On September the 18th some 4 million Scottish voters will go to the polls to say whether they would like Scotland to become an Independent country and effectively secede from Her Britannic Majesty’s United Kingdom of Great Britain and Northern Ireland. As Joe Biden would put it “that’s a very big….a big deal indeed”. Intriguingly the secession debate is framed in such a way as to compose a platonic ideal of pure rationalism – the Unionist parties (Labour, Conservative and Liberal Democrat) in a fit of liberalism have conceded the right of secession to Scotland should it choose to opt for it. A right, hitherto unheard of, but that is one of the strengths of an unwritten constitution: you can make things up as you go along and do so quickly when interests converge.
So the debate proceeds, the nationalist SNP arguing that Independence is good for the people of Scotland, and the Unionists argue the contrary in spirit of reasoned rational enquiry and debate. One question, one examination, one issue – the welfare of the Scots. Truly miserable conditions for moral political psychology it would seem. The campaigns line up under the banner YES Scotland and Better Together. They each publish mountainous amounts of detailed argument, which in a pre-Internet age would have had a measurable adverse environmental impact.
So the Unionists parties offer the “right of secession” deal for tactical reasons, 2 to 1 ahead in the opinion polls they believe that the beloved Union is not in danger and that a powerful and potent political opponents’ strongest card, indeed its raison d’etre can be neutralised and undermined for a generation by its deserved defeat. And then the relative generosity of Scotland’s treatment in the UK can, if necessary, be addressed in shall we say, a more considered light post victory for the Union.
Anyways, after a year or more of campaigning under this liberal secessionist frame the opinion polls have shifted, according to the You Gov polling organisation, from from 29% YES in Aug 2013 to an astonishing 47% YES on the 1st September 2014. This is 62% increase in the YES vote over the course of the period in which the Unionist parties conceded the right of secession to the SNP and more importantly conceded the terms of the debate – rational, unemotive, reasoned discussion on the future of Scotland. Now, with the publication of the latest poll the Unionist parties are in a state of panic as the YES vote climbs to within touching distance of victory.
One obvious explanation for the rise in the YES vote is that they are winning the argument pure and fair: now there are dozens of newspapers and blogs debating that question without (as you can imagine) any unanimous conclusion and whilst intellectual triumph for the SNP is perfectly possible in principal; it is also the case that if politics is more about emotion, values and intuitions than rational debate as per the thesis in Jonathan Haidt’s The Righteous Mind and an argument approved of here, then the decision of the Unionist parties to allow the nationalist frame “what is good for Scotland” was to crucially and critically denude their argument of its moralised emotional basis. It also had the effect of allowing the YES side of the argument complete ownership of emotions and intuitions which underpin its arguments.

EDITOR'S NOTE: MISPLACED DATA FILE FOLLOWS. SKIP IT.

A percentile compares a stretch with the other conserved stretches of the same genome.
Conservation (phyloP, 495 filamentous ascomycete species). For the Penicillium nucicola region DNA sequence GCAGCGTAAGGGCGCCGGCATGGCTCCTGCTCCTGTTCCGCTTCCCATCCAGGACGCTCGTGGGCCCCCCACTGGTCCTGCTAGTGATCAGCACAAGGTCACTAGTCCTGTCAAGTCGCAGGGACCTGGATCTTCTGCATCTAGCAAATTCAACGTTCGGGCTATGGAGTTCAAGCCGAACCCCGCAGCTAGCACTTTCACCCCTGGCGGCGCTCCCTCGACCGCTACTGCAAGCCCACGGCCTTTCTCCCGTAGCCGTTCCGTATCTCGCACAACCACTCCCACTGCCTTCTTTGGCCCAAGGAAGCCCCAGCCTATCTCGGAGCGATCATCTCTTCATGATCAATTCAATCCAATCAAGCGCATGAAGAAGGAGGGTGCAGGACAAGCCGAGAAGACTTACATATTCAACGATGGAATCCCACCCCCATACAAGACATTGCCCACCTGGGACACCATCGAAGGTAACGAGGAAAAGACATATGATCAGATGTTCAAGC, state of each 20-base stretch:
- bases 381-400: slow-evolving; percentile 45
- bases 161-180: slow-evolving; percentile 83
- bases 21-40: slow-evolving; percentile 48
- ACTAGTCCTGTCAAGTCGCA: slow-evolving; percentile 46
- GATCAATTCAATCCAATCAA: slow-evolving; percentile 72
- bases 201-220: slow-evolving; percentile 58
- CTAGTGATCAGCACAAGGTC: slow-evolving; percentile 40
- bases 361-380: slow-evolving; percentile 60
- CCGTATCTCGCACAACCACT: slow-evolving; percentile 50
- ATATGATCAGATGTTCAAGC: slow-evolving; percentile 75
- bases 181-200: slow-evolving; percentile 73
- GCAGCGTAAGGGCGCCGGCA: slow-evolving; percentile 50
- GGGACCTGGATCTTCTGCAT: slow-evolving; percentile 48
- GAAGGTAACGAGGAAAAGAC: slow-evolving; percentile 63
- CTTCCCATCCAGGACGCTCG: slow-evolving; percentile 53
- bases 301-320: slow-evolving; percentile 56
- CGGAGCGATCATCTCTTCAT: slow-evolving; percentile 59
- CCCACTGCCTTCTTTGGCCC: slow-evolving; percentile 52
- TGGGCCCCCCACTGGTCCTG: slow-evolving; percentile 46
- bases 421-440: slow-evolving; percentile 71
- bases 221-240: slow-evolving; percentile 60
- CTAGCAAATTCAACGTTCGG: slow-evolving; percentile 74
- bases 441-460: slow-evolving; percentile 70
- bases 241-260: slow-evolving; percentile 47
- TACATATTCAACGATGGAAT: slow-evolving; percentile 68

The senior Labour politician Douglas Alexander sensed the emotional component in the YES argument and expressed his frustration in The Guardian. Now all politicians believe that they are the repository of enlightened reason and their opponents merely vessels for ancient and discredited emotions. Alexander though, senses that the YES campaign has emotional traction and No campaign hasn’t. That was the price the NO/Unionist campaign paid for agreeing to rational argument on your opponents terms. Their terms are emotionally underpinned your emotional leavers have just been abandoned in favour of a debate of extra competencies in respect of a parliament whose competencies aren’t even generally understood in the first place.
Which emotions and intuitions are in play in the Scottish referendum debate and how have they benefited the YES campaign? Haidt argues and provides evidence that there are these several moral foundations from which we process our emotions, move to intuitions and then onto post hoc rationalisation. Consider them in the context of the Scottish Independence YES/NO campaign: